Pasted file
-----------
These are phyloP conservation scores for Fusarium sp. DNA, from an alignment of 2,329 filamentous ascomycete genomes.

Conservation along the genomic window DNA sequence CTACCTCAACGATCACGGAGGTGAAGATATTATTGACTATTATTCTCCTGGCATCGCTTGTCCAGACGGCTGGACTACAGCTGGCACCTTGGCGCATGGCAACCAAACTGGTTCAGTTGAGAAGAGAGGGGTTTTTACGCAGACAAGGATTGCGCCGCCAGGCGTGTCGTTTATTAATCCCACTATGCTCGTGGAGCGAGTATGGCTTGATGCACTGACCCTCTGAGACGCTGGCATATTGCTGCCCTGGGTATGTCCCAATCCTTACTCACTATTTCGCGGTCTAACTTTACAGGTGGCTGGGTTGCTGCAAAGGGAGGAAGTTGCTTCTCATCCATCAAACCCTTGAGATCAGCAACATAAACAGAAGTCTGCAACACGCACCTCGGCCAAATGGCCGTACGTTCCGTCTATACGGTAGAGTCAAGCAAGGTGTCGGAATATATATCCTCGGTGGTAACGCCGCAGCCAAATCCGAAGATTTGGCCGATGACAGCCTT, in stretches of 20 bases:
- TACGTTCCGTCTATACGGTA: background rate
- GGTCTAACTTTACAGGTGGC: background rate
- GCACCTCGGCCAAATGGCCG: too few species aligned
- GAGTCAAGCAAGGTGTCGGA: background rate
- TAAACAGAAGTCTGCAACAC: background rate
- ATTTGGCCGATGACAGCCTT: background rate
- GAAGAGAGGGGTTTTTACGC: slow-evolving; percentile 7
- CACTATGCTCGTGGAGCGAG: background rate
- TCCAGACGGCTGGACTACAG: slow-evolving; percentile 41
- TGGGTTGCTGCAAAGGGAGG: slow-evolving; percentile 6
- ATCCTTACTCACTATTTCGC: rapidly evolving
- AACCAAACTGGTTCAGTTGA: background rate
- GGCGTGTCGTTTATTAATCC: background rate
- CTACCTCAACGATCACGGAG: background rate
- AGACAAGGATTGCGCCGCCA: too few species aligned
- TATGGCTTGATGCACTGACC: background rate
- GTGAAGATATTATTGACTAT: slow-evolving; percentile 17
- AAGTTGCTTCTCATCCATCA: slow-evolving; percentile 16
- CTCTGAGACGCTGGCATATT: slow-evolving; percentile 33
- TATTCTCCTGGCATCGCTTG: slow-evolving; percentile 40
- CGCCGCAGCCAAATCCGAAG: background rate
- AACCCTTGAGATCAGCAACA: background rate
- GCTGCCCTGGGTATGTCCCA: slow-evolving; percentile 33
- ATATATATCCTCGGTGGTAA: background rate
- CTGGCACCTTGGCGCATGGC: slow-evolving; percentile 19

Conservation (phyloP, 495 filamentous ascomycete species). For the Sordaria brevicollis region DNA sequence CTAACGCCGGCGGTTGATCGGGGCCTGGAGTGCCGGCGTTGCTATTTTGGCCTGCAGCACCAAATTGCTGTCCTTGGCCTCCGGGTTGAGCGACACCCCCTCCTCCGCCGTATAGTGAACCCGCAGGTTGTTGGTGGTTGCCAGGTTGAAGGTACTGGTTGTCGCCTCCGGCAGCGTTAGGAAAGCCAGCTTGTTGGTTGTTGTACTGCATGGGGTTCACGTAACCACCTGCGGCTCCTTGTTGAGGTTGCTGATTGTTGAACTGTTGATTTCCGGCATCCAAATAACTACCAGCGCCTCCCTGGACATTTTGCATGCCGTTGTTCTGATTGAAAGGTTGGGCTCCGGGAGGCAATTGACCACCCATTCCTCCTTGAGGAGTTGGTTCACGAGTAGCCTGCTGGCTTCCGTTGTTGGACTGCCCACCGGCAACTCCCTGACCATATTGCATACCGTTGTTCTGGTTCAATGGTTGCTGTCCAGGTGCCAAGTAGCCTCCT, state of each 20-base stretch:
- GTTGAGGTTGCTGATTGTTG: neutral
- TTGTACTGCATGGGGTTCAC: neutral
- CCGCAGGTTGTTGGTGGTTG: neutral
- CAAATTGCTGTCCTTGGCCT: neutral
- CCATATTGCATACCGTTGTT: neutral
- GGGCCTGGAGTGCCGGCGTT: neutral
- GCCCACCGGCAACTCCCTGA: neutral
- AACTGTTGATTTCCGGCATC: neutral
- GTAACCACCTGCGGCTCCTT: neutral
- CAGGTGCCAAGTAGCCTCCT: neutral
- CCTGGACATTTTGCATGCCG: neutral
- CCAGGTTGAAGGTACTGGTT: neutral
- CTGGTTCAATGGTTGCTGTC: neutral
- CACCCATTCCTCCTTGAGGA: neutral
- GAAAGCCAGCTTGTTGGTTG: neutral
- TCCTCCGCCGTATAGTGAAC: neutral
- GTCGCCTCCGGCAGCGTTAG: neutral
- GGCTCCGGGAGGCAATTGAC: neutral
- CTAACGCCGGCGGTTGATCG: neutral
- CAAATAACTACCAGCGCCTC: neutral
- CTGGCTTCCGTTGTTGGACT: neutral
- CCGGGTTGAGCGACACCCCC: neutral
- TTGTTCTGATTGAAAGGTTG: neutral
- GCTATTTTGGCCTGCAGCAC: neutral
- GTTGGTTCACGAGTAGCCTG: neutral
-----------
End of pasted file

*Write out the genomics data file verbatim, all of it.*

These are phyloP conservation scores for Fusarium sp. DNA, from an alignment of 2,329 filamentous ascomycete genomes.

Conservation along the genomic window DNA sequence CTACCTCAACGATCACGGAGGTGAAGATATTATTGACTATTATTCTCCTGGCATCGCTTGTCCAGACGGCTGGACTACAGCTGGCACCTTGGCGCATGGCAACCAAACTGGTTCAGTTGAGAAGAGAGGGGTTTTTACGCAGACAAGGATTGCGCCGCCAGGCGTGTCGTTTATTAATCCCACTATGCTCGTGGAGCGAGTATGGCTTGATGCACTGACCCTCTGAGACGCTGGCATATTGCTGCCCTGGGTATGTCCCAATCCTTACTCACTATTTCGCGGTCTAACTTTACAGGTGGCTGGGTTGCTGCAAAGGGAGGAAGTTGCTTCTCATCCATCAAACCCTTGAGATCAGCAACATAAACAGAAGTCTGCAACACGCACCTCGGCCAAATGGCCGTACGTTCCGTCTATACGGTAGAGTCAAGCAAGGTGTCGGAATATATATCCTCGGTGGTAACGCCGCAGCCAAATCCGAAGATTTGGCCGATGACAGCCTT, in stretches of 20 bases:
- TACGTTCCGTCTATACGGTA: background rate
- GGTCTAACTTTACAGGTGGC: background rate
- GCACCTCGGCCAAATGGCCG: too few species aligned
- GAGTCAAGCAAGGTGTCGGA: background rate
- TAAACAGAAGTCTGCAACAC: background rate
- ATTTGGCCGATGACAGCCTT: background rate
- GAAGAGAGGGGTTTTTACGC: slow-evolving; percentile 7
- CACTATGCTCGTGGAGCGAG: background rate
- TCCAGACGGCTGGACTACAG: slow-evolving; percentile 41
- TGGGTTGCTGCAAAGGGAGG: slow-evolving; percentile 6
- ATCCTTACTCACTATTTCGC: rapidly evolving
- AACCAAACTGGTTCAGTTGA: background rate
- GGCGTGTCGTTTATTAATCC: background rate
- CTACCTCAACGATCACGGAG: background rate
- AGACAAGGATTGCGCCGCCA: too few species aligned
- TATGGCTTGATGCACTGACC: background rate
- GTGAAGATATTATTGACTAT: slow-evolving; percentile 17
- AAGTTGCTTCTCATCCATCA: slow-evolving; percentile 16
- CTCTGAGACGCTGGCATATT: slow-evolving; percentile 33
- TATTCTCCTGGCATCGCTTG: slow-evolving; percentile 40
- CGCCGCAGCCAAATCCGAAG: background rate
- AACCCTTGAGATCAGCAACA: background rate
- GCTGCCCTGGGTATGTCCCA: slow-evolving; percentile 33
- ATATATATCCTCGGTGGTAA: background rate
- CTGGCACCTTGGCGCATGGC: slow-evolving; percentile 19

Conservation (phyloP, 495 filamentous ascomycete species). For the Sordaria brevicollis region DNA sequence CTAACGCCGGCGGTTGATCGGGGCCTGGAGTGCCGGCGTTGCTATTTTGGCCTGCAGCACCAAATTGCTGTCCTTGGCCTCCGGGTTGAGCGACACCCCCTCCTCCGCCGTATAGTGAACCCGCAGGTTGTTGGTGGTTGCCAGGTTGAAGGTACTGGTTGTCGCCTCCGGCAGCGTTAGGAAAGCCAGCTTGTTGGTTGTTGTACTGCATGGGGTTCACGTAACCACCTGCGGCTCCTTGTTGAGGTTGCTGATTGTTGAACTGTTGATTTCCGGCATCCAAATAACTACCAGCGCCTCCCTGGACATTTTGCATGCCGTTGTTCTGATTGAAAGGTTGGGCTCCGGGAGGCAATTGACCACCCATTCCTCCTTGAGGAGTTGGTTCACGAGTAGCCTGCTGGCTTCCGTTGTTGGACTGCCCACCGGCAACTCCCTGACCATATTGCATACCGTTGTTCTGGTTCAATGGTTGCTGTCCAGGTGCCAAGTAGCCTCCT, state of each 20-base stretch:
- GTTGAGGTTGCTGATTGTTG: neutral
- TTGTACTGCATGGGGTTCAC: neutral
- CCGCAGGTTGTTGGTGGTTG: neutral
- CAAATTGCTGTCCTTGGCCT: neutral
- CCATATTGCATACCGTTGTT: neutral
- GGGCCTGGAGTGCCGGCGTT: neutral
- GCCCACCGGCAACTCCCTGA: neutral
- AACTGTTGATTTCCGGCATC: neutral
- GTAACCACCTGCGGCTCCTT: neutral
- CAGGTGCCAAGTAGCCTCCT: neutral
- CCTGGACATTTTGCATGCCG: neutral
- CCAGGTTGAAGGTACTGGTT: neutral
- CTGGTTCAATGGTTGCTGTC: neutral
- CACCCATTCCTCCTTGAGGA: neutral
- GAAAGCCAGCTTGTTGGTTG: neutral
- TCCTCCGCCGTATAGTGAAC: neutral
- GTCGCCTCCGGCAGCGTTAG: neutral
- GGCTCCGGGAGGCAATTGAC: neutral
- CTAACGCCGGCGGTTGATCG: neutral
- CAAATAACTACCAGCGCCTC: neutral
- CTGGCTTCCGTTGTTGGACT: neutral
- CCGGGTTGAGCGACACCCCC: neutral
- TTGTTCTGATTGAAAGGTTG: neutral
- GCTATTTTGGCCTGCAGCAC: neutral
- GTTGGTTCACGAGTAGCCTG: neutral